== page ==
Jun-Su "Kris" Choi is well-acquainted with the importance of patience. A cursory glance at his Overwatch career doesn't reveal anything particularly impressive—he's never been part of a squad that placed higher than fourth place in any major tournament, after all, and he currently plays for an underwhelming Florida Mayhem squad.

What raw results can't show, however, is that in 2017, Kris was touted as one of the best main support players in the world. It was the year that his first professional team, Meta Athena, was at its peak. Fielding some current Overwatch League mainstays like Kris, New York's Hae-Seong "Libero" Kim and London's Jong-Seok "Nus" Kim, Meta Athena tore through OGN APEX Season 2 qualifiers and the APEX tournament itself on the back of their unorthodox playstyle, making it all the way to semifinals before being felled by eventual champions Lunatic-Hai.

"Honestly, playing in APEX didn't feel real to me," Kris recalled. "I just wanted to play and compete at the highest level so much that I couldn't even think about it that much."

Following that dominant regular season and fourth-place finish, Meta Athena never again reached those same heights and quickly stagnated. Libero and Nus departed for roster spots on Overwatch League teams just before the inaugural season began, while star hitscan DPS Jeong-Woo "Sayaplayer" Ha joined the Florida Mayhem as a midseason pickup.

Kris, on the other hand, remained with Meta Athena all through 2018, competing in Overwatch Contenders with little success. He's seen his fair share of teammates come and go—there are currently more than 15 players in the Overwatch League who have been through the Meta organization at some point, and Kris was there through all of it.

"There were two times that people left Meta [for the Overwatch League], once before season one, and once during the season," he explained. "The first time, I was genuinely happy for my teammates because being a pro in Korea at that time didn't pay very much, so I was glad that their financial situation would be better and more secure. The second time, though, I thought... when will it be my turn?"

Kris stayed with Meta for almost two years. During this time, the team went through highs and lows, but he continued on with the organization as one of its oldest and most reliable players. Just prior to the 2019 Overwatch League season, however, he finally received the offer he'd been waiting for all this time: an invitation from the Mayhem to be part of their 2019 squad. He accepted, joining many of his former teammates in the Overwatch League.

Having lived in close proximity for so long, the bonds between Meta alumni run deep, and Kris enjoys being able to see his old friends so frequently and easily.

"I do keep in touch with other Meta players," he said. "Often we'll go have meals together on off-days. We really just run into each other all the time, so it's not that hard to keep up with each other."

There are few groups of former teammates who have gone on to other teams and still remain so tight-knit. Much of it can be attributed to Kris himself, who is sociable by nature and has always done his best to be a figure that others can feel comfortable around.

"Most of the players on the [Mayhem] approach me as a nice older brother figure, and I like to keep that relationship with the team, especially with so many new players coming in," he explained. "That's my goal: to keep being that approachable older brother figure. I don't ever want to get upset—I just want to keep being friendly and work well with the team."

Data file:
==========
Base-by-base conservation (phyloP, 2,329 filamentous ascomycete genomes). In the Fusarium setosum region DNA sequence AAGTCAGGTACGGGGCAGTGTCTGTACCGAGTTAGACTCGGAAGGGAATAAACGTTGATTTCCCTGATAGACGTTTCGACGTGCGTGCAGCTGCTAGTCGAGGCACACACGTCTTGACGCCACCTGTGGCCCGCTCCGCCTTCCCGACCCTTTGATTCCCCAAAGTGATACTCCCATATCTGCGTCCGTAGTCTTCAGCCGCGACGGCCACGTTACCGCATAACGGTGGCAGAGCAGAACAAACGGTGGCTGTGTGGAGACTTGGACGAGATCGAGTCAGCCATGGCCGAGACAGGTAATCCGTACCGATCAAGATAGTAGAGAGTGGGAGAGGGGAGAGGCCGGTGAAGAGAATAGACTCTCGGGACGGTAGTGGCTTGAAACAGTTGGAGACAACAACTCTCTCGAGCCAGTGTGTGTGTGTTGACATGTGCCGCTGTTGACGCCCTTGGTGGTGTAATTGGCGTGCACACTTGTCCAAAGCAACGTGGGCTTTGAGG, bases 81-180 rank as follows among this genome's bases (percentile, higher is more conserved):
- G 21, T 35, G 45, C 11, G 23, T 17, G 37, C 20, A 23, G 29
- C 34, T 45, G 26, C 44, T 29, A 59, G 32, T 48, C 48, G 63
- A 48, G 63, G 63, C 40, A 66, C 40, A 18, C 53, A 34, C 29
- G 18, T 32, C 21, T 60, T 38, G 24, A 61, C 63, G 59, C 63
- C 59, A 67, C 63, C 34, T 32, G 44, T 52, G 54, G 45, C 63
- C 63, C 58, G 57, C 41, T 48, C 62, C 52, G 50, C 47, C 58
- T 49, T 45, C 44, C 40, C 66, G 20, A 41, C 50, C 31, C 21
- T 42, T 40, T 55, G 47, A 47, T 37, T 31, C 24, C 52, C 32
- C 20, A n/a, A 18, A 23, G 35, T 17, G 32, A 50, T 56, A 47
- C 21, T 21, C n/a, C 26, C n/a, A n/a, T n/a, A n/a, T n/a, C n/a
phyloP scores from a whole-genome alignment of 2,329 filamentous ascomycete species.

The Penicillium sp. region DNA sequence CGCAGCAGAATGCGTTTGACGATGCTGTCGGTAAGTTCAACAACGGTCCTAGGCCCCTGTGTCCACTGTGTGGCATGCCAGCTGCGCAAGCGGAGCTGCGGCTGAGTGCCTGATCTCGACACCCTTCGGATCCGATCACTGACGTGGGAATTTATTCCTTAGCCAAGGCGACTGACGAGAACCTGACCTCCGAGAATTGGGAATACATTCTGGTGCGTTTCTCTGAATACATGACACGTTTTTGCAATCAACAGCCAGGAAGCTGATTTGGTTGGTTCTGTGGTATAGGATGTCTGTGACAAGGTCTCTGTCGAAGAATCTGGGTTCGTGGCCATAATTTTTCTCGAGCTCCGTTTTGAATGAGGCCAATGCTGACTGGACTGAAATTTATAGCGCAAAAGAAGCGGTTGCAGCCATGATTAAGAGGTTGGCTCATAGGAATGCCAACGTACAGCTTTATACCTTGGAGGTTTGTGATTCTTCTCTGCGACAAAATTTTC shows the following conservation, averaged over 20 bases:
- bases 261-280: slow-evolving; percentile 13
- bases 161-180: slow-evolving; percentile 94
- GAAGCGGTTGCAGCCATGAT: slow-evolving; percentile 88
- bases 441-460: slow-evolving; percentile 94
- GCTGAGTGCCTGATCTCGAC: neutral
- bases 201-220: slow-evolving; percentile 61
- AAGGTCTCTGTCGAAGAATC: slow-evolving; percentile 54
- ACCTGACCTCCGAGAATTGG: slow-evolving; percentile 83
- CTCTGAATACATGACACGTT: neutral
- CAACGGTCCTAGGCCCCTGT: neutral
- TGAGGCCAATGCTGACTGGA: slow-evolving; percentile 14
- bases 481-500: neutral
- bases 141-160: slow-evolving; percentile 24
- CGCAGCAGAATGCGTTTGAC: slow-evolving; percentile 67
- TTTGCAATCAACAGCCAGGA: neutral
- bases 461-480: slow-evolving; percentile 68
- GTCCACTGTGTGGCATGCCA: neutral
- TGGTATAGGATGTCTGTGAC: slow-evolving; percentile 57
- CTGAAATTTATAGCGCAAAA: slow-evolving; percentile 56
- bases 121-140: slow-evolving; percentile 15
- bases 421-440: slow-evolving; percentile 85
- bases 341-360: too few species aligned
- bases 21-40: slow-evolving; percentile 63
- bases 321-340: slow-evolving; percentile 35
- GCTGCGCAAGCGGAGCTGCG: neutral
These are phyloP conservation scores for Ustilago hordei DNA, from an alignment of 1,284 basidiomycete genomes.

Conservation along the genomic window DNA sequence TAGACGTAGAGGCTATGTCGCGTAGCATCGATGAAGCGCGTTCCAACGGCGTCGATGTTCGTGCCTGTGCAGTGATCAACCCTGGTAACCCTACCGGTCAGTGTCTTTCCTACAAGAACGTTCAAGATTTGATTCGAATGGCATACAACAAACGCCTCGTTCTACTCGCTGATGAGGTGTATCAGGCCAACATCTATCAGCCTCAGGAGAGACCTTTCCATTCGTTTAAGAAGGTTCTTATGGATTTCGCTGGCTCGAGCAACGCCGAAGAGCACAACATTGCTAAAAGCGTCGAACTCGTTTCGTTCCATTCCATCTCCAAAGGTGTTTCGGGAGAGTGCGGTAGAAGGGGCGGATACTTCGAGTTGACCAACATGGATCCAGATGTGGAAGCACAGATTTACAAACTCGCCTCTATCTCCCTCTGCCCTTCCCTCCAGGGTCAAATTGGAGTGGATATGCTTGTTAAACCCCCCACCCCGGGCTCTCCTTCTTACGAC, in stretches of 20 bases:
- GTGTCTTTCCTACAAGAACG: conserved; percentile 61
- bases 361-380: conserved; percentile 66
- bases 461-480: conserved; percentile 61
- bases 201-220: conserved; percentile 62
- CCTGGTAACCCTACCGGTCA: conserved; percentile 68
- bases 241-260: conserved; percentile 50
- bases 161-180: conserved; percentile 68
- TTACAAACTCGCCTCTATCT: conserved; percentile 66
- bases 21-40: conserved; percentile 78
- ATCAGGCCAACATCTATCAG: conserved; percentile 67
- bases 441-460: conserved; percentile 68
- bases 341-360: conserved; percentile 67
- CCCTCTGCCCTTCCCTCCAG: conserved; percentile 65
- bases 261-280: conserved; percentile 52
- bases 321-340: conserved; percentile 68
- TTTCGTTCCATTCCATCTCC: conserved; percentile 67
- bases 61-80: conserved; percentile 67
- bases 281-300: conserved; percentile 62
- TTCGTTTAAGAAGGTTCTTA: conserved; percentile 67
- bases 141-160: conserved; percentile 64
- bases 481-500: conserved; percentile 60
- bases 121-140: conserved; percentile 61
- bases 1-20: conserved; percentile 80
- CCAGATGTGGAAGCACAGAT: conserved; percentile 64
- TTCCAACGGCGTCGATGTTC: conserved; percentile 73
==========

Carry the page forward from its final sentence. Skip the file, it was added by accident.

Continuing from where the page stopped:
Strong leaders can help the team maintain their morale as well as their composure, even in seemingly hopeless situations. It’s not a role that Kris would say he's been thrust into, but rather one that he's chosen for himself.

"Since I was part of Meta Athena for so long, I was the oldest for a long time, so I initially felt like there was a responsibility on me to be like an older brother," he explained. "But then I realized I just don't want to give anyone the impression that I don't work well with my teammates. The older brother figure feels kind of like the persona that I always want to adopt, no matter which team I'm in."

With the Mayhem going through major roster and staff changes during the 2019 season, Kris' steady guidance and leadership skills are invaluable in helping the team finally find its footing after struggling with it for so long—even if it means his place on the starting lineup is under threat.

"The number one thing that comes with having new players on the team is the reality that you have to compete for a spot," he mused. "I think I know what to do, I know what my strengths and weaknesses are, so when it comes to competing for that spot, I feel confident that I can make the decision difficult, at the very least."

Kris may strive to be the ultimate support in and out of game, and he in turn is supported by his family when it comes to his career.

"Initially, my parents were very against the idea of me being a pro gamer, because I was at the age that most people go to military service," he explained. "They thought gaming was a risk. After a while they agreed to let me try pro gaming because it was something that I really wanted to pursue, but they gave me a time limit. They said they would support me in this, but if I didn't make it to where I wanted to be by a certain time, I would quit and take a safer, more traditional route. Now that I made it to the Overwatch League, my parents are much less concerned and have put their full support behind me."

He paused, a bashful look of realization coming over his face.

"Actually, I haven't contacted my parents recently," he said, smiling sheepishly. "After this, I think I'm going to call them and see how they're doing."